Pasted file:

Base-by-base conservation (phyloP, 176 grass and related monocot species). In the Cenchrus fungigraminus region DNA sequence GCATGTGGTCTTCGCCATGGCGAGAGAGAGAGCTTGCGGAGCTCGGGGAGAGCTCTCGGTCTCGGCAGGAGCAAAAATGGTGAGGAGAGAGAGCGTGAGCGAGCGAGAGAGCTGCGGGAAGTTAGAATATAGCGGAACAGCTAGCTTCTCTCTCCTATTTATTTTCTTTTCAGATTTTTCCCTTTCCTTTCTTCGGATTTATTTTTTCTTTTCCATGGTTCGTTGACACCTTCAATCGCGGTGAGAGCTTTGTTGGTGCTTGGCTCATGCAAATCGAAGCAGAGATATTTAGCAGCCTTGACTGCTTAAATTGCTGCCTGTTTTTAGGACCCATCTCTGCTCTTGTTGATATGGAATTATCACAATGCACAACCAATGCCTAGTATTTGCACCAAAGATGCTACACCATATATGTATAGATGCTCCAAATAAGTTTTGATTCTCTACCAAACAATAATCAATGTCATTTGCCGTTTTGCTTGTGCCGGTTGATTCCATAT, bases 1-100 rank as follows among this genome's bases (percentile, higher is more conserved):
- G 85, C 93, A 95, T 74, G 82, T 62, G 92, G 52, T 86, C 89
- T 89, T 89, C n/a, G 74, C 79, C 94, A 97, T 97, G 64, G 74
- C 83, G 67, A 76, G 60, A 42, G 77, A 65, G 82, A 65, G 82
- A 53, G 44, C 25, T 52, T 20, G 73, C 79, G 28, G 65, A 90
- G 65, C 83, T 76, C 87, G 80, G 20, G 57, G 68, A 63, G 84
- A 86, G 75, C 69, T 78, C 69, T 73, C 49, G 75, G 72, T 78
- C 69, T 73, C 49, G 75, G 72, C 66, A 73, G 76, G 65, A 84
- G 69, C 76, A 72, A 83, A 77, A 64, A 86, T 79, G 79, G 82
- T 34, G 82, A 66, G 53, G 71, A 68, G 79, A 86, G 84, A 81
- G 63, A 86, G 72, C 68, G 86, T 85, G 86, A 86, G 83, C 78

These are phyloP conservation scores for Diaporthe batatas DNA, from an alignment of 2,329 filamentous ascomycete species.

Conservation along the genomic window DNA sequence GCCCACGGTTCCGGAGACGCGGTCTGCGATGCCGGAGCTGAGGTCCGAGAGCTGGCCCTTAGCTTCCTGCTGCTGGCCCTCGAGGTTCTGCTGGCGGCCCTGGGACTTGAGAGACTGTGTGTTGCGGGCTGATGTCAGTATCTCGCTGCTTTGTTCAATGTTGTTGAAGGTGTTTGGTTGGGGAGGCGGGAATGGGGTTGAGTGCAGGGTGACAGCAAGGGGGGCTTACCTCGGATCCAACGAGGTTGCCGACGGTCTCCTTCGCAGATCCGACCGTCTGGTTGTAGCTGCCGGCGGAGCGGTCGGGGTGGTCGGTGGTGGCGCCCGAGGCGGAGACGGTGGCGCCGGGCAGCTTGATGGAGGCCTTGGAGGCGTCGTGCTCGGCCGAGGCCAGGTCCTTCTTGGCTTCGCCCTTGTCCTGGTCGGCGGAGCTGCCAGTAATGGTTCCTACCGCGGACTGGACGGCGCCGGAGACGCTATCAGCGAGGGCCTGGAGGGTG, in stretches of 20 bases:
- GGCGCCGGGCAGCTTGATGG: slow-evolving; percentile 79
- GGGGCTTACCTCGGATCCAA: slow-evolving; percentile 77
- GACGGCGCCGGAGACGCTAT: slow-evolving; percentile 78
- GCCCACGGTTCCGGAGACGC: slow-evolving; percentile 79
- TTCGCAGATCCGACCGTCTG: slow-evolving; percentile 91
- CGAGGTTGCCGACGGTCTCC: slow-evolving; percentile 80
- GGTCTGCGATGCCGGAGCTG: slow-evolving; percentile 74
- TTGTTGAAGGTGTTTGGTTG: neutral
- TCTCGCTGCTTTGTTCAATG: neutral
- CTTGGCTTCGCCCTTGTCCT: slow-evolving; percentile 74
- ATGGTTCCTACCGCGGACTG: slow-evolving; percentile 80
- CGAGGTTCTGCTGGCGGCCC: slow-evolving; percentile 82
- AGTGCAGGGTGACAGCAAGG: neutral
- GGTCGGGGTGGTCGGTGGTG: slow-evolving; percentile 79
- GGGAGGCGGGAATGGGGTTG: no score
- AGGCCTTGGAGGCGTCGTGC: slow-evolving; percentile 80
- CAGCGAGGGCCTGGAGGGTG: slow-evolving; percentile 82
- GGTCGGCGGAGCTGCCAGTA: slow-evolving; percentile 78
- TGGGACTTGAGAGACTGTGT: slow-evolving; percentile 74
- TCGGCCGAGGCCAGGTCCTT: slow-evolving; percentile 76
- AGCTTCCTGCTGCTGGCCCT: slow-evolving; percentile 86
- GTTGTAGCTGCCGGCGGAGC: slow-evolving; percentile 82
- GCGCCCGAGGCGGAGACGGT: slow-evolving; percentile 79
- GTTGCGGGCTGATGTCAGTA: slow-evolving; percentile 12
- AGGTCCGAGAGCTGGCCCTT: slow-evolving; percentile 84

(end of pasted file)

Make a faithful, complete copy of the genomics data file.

Base-by-base conservation (phyloP, 176 grass and related monocot species). In the Cenchrus fungigraminus region DNA sequence GCATGTGGTCTTCGCCATGGCGAGAGAGAGAGCTTGCGGAGCTCGGGGAGAGCTCTCGGTCTCGGCAGGAGCAAAAATGGTGAGGAGAGAGAGCGTGAGCGAGCGAGAGAGCTGCGGGAAGTTAGAATATAGCGGAACAGCTAGCTTCTCTCTCCTATTTATTTTCTTTTCAGATTTTTCCCTTTCCTTTCTTCGGATTTATTTTTTCTTTTCCATGGTTCGTTGACACCTTCAATCGCGGTGAGAGCTTTGTTGGTGCTTGGCTCATGCAAATCGAAGCAGAGATATTTAGCAGCCTTGACTGCTTAAATTGCTGCCTGTTTTTAGGACCCATCTCTGCTCTTGTTGATATGGAATTATCACAATGCACAACCAATGCCTAGTATTTGCACCAAAGATGCTACACCATATATGTATAGATGCTCCAAATAAGTTTTGATTCTCTACCAAACAATAATCAATGTCATTTGCCGTTTTGCTTGTGCCGGTTGATTCCATAT, bases 1-100 rank as follows among this genome's bases (percentile, higher is more conserved):
- G 85, C 93, A 95, T 74, G 82, T 62, G 92, G 52, T 86, C 89
- T 89, T 89, C n/a, G 74, C 79, C 94, A 97, T 97, G 64, G 74
- C 83, G 67, A 76, G 60, A 42, G 77, A 65, G 82, A 65, G 82
- A 53, G 44, C 25, T 52, T 20, G 73, C 79, G 28, G 65, A 90
- G 65, C 83, T 76, C 87, G 80, G 20, G 57, G 68, A 63, G 84
- A 86, G 75, C 69, T 78, C 69, T 73, C 49, G 75, G 72, T 78
- C 69, T 73, C 49, G 75, G 72, C 66, A 73, G 76, G 65, A 84
- G 69, C 76, A 72, A 83, A 77, A 64, A 86, T 79, G 79, G 82
- T 34, G 82, A 66, G 53, G 71, A 68, G 79, A 86, G 84, A 81
- G 63, A 86, G 72, C 68, G 86, T 85, G 86, A 86, G 83, C 78

These are phyloP conservation scores for Diaporthe batatas DNA, from an alignment of 2,329 filamentous ascomycete species.

Conservation along the genomic window DNA sequence GCCCACGGTTCCGGAGACGCGGTCTGCGATGCCGGAGCTGAGGTCCGAGAGCTGGCCCTTAGCTTCCTGCTGCTGGCCCTCGAGGTTCTGCTGGCGGCCCTGGGACTTGAGAGACTGTGTGTTGCGGGCTGATGTCAGTATCTCGCTGCTTTGTTCAATGTTGTTGAAGGTGTTTGGTTGGGGAGGCGGGAATGGGGTTGAGTGCAGGGTGACAGCAAGGGGGGCTTACCTCGGATCCAACGAGGTTGCCGACGGTCTCCTTCGCAGATCCGACCGTCTGGTTGTAGCTGCCGGCGGAGCGGTCGGGGTGGTCGGTGGTGGCGCCCGAGGCGGAGACGGTGGCGCCGGGCAGCTTGATGGAGGCCTTGGAGGCGTCGTGCTCGGCCGAGGCCAGGTCCTTCTTGGCTTCGCCCTTGTCCTGGTCGGCGGAGCTGCCAGTAATGGTTCCTACCGCGGACTGGACGGCGCCGGAGACGCTATCAGCGAGGGCCTGGAGGGTG, in stretches of 20 bases:
- GGCGCCGGGCAGCTTGATGG: slow-evolving; percentile 79
- GGGGCTTACCTCGGATCCAA: slow-evolving; percentile 77
- GACGGCGCCGGAGACGCTAT: slow-evolving; percentile 78
- GCCCACGGTTCCGGAGACGC: slow-evolving; percentile 79
- TTCGCAGATCCGACCGTCTG: slow-evolving; percentile 91
- CGAGGTTGCCGACGGTCTCC: slow-evolving; percentile 80
- GGTCTGCGATGCCGGAGCTG: slow-evolving; percentile 74
- TTGTTGAAGGTGTTTGGTTG: neutral
- TCTCGCTGCTTTGTTCAATG: neutral
- CTTGGCTTCGCCCTTGTCCT: slow-evolving; percentile 74
- ATGGTTCCTACCGCGGACTG: slow-evolving; percentile 80
- CGAGGTTCTGCTGGCGGCCC: slow-evolving; percentile 82
- AGTGCAGGGTGACAGCAAGG: neutral
- GGTCGGGGTGGTCGGTGGTG: slow-evolving; percentile 79
- GGGAGGCGGGAATGGGGTTG: no score
- AGGCCTTGGAGGCGTCGTGC: slow-evolving; percentile 80
- CAGCGAGGGCCTGGAGGGTG: slow-evolving; percentile 82
- GGTCGGCGGAGCTGCCAGTA: slow-evolving; percentile 78
- TGGGACTTGAGAGACTGTGT: slow-evolving; percentile 74
- TCGGCCGAGGCCAGGTCCTT: slow-evolving; percentile 76
- AGCTTCCTGCTGCTGGCCCT: slow-evolving; percentile 86
- GTTGTAGCTGCCGGCGGAGC: slow-evolving; percentile 82
- GCGCCCGAGGCGGAGACGGT: slow-evolving; percentile 79
- GTTGCGGGCTGATGTCAGTA: slow-evolving; percentile 12
- AGGTCCGAGAGCTGGCCCTT: slow-evolving; percentile 84